[* Perhaps you noticed the asterisk above. I want to be clear that I am not implying that consultants are irrelevant, or that our clients don’t need us anymore. Naturally clients hire designers precisely because we know things they don’t, because we have experiences, talents, skills, and competencies they lack. And there are huge swaths of corporate culture who are still clueless. It’s our job to be at least one step ahead of our clients (and our peers for that matter, to think about and tackle problems with an eye towards learning lessons that can apply to future challenges and future clients. It’s our job to bring fresh new ideas to our clients. That much has not changed and should not change.

My point, really, is that by assuming your clients are profoundly ignorant about technology and design, you are missing a chance to collaborate with people who may be your peers in a lot of ways, people who often know their own businesses and objectives extremely well. You are missing a chance for a truly harmonious relationship where client and designer bounce ideas off each other to produce greater results than the designer, no matter how visionary they are, could have accomplished on his or her own.]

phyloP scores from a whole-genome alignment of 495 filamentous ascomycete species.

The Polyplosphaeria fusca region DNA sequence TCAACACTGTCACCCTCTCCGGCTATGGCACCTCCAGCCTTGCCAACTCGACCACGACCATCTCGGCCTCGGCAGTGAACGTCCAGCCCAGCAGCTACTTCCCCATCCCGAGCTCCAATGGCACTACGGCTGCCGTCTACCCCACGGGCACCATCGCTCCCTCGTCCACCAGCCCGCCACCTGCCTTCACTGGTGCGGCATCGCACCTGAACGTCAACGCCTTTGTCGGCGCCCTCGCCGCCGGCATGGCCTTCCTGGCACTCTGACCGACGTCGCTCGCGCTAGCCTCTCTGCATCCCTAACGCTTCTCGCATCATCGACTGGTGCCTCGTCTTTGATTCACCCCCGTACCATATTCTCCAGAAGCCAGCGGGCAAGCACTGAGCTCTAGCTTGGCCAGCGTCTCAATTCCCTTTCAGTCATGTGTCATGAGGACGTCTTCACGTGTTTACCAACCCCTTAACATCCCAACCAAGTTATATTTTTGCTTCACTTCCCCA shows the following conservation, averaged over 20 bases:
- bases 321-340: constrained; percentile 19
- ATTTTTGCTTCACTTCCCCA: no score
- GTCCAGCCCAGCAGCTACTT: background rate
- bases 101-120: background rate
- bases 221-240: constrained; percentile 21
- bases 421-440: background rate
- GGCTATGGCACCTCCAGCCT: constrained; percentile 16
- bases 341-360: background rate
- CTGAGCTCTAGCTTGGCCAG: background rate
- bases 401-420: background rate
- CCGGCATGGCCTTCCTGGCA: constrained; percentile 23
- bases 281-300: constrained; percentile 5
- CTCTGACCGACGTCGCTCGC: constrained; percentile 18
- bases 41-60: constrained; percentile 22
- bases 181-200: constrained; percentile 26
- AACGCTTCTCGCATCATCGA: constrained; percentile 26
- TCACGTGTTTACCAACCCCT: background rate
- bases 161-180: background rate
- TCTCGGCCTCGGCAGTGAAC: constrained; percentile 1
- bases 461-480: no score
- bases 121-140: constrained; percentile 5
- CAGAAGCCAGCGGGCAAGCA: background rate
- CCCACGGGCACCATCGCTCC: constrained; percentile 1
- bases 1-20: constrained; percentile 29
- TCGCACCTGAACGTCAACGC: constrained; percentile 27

4 responses to “The Myth of the Ignorant Client”

  1. I’m glad that you’ve pointed this out. Some time ago, I used to scoff behind a client’s back because I felt they did not know anything about the web. And, of course, I felt I was always right. Changing this attitude has done wonders for my relationship with clients.

    My company chooses to educate clients. We host classes on SEO, Social Media, Usability, etc. Our goal is to give the client the ability to make informed decisions about their website. No one knows their business better than they do.